20. Ike & Tina Turner “I Can’t Chance A Breakup”
21. Ike & Tina Turner “Gonna Have Fun”
22. Ike & Tina Turner “Stagger Lee And Billy”
23. Ike & Tina Turner “Make ’Em Wait”
24. Ike & Tina Turner “Flee Flu Fla”
25. Ike & Tina Turner “Dust My Broom”

Disc Three: 1966-1969
1. Ike & Tina Turner “River Deep, Mountain High”
2. Ike & Tina Turner “Oh Baby!”
3. Ike & Tina Turner “Save The Last Dance For Me”
4. Ike & Tina Turner “Hold On Baby”
5. Ike & Tina Turner “Such A Fool For You”
6. Ike & Tina Turner “I’ll Never Need More Than This”
7. Ike & Tina Turner “A Love Like Yours”
8. Ike & Tina & The Ikettes “So Fine”
9. Ike & Tina & The Ikettes “Betcha Can’t Kiss Me”
10. Tina Turner With Ike Turner & The Kings of Rhythm “You Got What You Wanted”
11. Tina Turner With Ike Turner & The Kings of Rhythm “Too Hot To Hold”
12. Ike & Tina Turner “Shake A Tail Feather”
13. Ike & Tina Turner “Cussin’, Cryin’ And Carryin’ On”
14. Ike Turner & The Kings of Rhythm “Funky Mule”
15. Ike Turner & The Kings of Ryhthm With Tina Turner “Driftin’ Blues”
16. Ike & Tina Turner “I’ve Been Loving You Too Long”
17. Ike & Tina Turner “I Am A Motherless Child”
18. Ike & Tina Turner “The Hunter”
19. Ike & Tina Turner “Bold Soul Sister”
20. Ike & Tina Turner “Early In The Morning”
21. Ike & Tina Turner “I Know”
22. Ike & Tina Turner “Why I Sing The Blues”
23. Ike & Tina Turner “Stormy Weather”
24. Ike & Tina Turner “He Belongs To Me”
25. Ike & Tina Turner “Raise Your Hand”

Disc Four: 1970-1975
1. Ike & Tina Turner & The Ikettes “I Want To Take You Higher”
2. Ike & Tina Turner & The Ikettes “Honky Tonk Women”
3. Ike & Tina Turner & The Ikettes “Come Together”
4. Ike & Tina Turner & The Ikettes “Contact High”
5. Ike & Tina Turner “Young And Dumb”
6. Ike & Tina Turner “Proud Mary”
7. Ike & Tina Turner “Workin’ Together”
8. Ike & Tina Turner “Funkier Than A Mosquito’s Tweeter”
9. Ike & Tina Turner “Evil Man”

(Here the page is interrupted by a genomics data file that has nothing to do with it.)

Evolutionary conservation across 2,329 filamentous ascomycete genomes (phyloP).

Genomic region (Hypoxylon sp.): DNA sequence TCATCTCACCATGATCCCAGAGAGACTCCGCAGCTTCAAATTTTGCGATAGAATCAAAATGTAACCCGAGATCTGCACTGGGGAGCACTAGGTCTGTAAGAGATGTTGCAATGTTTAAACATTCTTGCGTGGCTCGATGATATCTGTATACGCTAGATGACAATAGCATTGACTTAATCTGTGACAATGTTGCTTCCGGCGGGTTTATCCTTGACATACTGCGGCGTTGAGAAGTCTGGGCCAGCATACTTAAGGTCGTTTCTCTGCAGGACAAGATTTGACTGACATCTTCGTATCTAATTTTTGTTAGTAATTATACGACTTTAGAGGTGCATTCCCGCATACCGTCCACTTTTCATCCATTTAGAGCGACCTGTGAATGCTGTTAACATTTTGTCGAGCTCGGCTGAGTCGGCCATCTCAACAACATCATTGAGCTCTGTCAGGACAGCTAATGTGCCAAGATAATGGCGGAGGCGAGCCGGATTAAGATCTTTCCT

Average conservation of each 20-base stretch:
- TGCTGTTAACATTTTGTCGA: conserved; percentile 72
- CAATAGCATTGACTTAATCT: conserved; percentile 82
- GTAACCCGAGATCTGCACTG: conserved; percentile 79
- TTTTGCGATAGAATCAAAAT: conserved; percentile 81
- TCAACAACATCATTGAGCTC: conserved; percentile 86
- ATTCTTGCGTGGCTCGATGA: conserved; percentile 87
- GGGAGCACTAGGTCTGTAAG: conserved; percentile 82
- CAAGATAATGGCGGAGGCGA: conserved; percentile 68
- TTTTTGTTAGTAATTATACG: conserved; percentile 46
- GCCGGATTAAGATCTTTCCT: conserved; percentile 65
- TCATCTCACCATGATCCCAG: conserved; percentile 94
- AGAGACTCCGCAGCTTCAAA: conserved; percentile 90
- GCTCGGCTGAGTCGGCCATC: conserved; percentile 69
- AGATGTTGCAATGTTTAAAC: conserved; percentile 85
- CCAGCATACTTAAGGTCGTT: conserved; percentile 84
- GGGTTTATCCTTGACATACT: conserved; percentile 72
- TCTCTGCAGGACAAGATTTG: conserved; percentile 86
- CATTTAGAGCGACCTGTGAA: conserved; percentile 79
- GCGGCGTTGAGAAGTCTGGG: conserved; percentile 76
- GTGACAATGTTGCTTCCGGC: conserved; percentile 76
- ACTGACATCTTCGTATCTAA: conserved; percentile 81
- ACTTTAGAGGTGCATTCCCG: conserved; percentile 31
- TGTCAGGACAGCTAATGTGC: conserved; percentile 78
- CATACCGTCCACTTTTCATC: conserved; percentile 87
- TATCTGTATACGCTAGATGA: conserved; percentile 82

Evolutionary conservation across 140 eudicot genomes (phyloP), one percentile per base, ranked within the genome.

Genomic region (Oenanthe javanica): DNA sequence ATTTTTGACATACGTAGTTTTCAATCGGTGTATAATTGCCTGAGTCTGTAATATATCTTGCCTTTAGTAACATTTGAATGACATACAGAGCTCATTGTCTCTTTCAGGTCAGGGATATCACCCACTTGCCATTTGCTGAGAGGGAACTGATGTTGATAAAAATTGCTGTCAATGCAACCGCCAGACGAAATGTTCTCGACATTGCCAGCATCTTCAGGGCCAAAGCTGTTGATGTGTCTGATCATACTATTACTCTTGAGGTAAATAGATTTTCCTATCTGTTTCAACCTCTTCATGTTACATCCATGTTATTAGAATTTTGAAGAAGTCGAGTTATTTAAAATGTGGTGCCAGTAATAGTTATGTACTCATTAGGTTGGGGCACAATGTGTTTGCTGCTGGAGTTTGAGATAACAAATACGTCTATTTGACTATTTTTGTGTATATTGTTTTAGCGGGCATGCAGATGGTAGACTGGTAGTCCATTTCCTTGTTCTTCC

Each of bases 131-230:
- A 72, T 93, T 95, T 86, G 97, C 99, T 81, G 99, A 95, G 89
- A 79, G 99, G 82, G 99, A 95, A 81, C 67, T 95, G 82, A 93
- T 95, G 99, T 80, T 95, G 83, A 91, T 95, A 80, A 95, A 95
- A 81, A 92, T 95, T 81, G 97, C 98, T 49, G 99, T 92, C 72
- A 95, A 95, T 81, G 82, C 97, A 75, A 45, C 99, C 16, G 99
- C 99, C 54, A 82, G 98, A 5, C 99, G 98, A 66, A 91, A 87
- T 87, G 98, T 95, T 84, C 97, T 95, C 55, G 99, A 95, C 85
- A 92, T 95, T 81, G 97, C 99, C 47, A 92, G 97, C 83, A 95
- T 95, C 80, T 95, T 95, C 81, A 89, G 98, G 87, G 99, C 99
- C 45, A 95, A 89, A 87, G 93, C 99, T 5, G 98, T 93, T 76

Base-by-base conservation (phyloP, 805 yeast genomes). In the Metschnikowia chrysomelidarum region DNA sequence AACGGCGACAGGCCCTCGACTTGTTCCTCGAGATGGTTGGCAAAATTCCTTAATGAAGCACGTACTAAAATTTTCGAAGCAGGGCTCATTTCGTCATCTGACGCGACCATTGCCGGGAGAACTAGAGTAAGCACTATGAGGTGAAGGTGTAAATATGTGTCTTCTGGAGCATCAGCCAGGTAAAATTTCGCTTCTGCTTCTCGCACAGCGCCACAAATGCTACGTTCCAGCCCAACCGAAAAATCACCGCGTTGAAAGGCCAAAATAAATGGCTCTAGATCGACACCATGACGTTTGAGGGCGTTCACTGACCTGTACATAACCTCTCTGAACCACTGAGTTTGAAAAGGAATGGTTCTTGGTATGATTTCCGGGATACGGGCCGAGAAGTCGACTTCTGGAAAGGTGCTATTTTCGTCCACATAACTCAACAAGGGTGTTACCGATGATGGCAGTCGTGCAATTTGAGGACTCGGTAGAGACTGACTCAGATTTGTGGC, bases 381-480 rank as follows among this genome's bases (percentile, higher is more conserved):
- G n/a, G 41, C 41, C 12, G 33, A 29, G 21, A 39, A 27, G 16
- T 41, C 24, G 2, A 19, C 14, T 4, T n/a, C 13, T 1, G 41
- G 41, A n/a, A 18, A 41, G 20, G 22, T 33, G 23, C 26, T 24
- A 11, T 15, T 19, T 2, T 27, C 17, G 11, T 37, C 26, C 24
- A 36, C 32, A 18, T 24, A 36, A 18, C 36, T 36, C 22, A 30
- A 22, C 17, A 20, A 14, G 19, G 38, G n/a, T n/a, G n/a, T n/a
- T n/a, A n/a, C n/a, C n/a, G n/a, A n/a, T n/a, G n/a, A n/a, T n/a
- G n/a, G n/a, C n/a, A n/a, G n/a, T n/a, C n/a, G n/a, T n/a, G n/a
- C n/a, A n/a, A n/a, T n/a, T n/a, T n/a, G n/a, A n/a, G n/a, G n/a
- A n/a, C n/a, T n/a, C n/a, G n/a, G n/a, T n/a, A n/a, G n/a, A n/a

10. Ike & Tina Turner “Ooh Poo Pah Doo”
11. Ike & Tina Turner “I’m Yours (Use Me Anyway You Wanna)”
12. Ike & Tina Turner “The Game Of Love”
13. Ike & Tina Turner “(As Long As I Can) Get You When I Want You”
14. Ike & Tina Turner “I Wanna Jump”
15. The Ikettes “I’m Just Not Ready For Love”
16. Ike Turner & The Family Vibes “Garbage Man”
17. Ike & Tina Turner “Nutbush City Limits”
18. Ike & Tina Turner “Sexy Ida, Parts 1 & 2”
19. Ike & Tina Turner “Sweet Rhode Island Red”
20. Ike & Tina Turner “Walk With Me (I Need You Lord To Be My Friend)”
21. Ike & Tina Turner “Baby — Get It On”
22. Ike & Tina Turner “Delilah’s Power”
23. Tina Turner “The Acid Queen”

Wednesday, March 14, 2007

Global A Go-Gone.

I don’t know if you’ve listened to Global A Go-Go by Joe Strummer & The Mescaleros recently — I hadn’t heard it for about five years before popping it into my car’s CD player this morning. I recommend returning to it, unless you’re fortunate enough to have it left to discover for the first time.

The third track, conveniently enough the title track, is a whimsical jaunt through the global musical landscape, inspired by Strummer’s own stint as a DJ for the international version of the BBC. He namechecks about twenty artists or songs, and another twenty or so locations, and I decided that I would try to make a playlist based on the song. I began with the last decent Clash song as a nod to Strummer’s past, and then just went straight through the song lyrics, trusting my own taste to wring some cohesion out of it. I ended up with a 2xCD mix, which I hereby share:


1. The Clash “This Is England” [London]
2. U-Roy “Chalice In The Palace” [Jamaica]
3. The Stray Cats “Built For Speed” [Massagua, NY]
4. Thomas Mapfuno & The Acid Band “Hokoyo” [Zimbabwe]
5. The Buddy Rich Orchestra “The Beat Goes On” [Brooklyn, NY]
6. The Sacred Drums of Burundi “Promenade” [Burundi]
7. Suzan Yakar Rutkay “Sevda Zincri” [Armenia]
8. The Who “Armenia, City In The Sky” [London]
9. Big Youth “Wolf In Sheep’s Clothing” [Jamaica]
10. Detty Kurnia “Dar Der Dor” [Indonesia]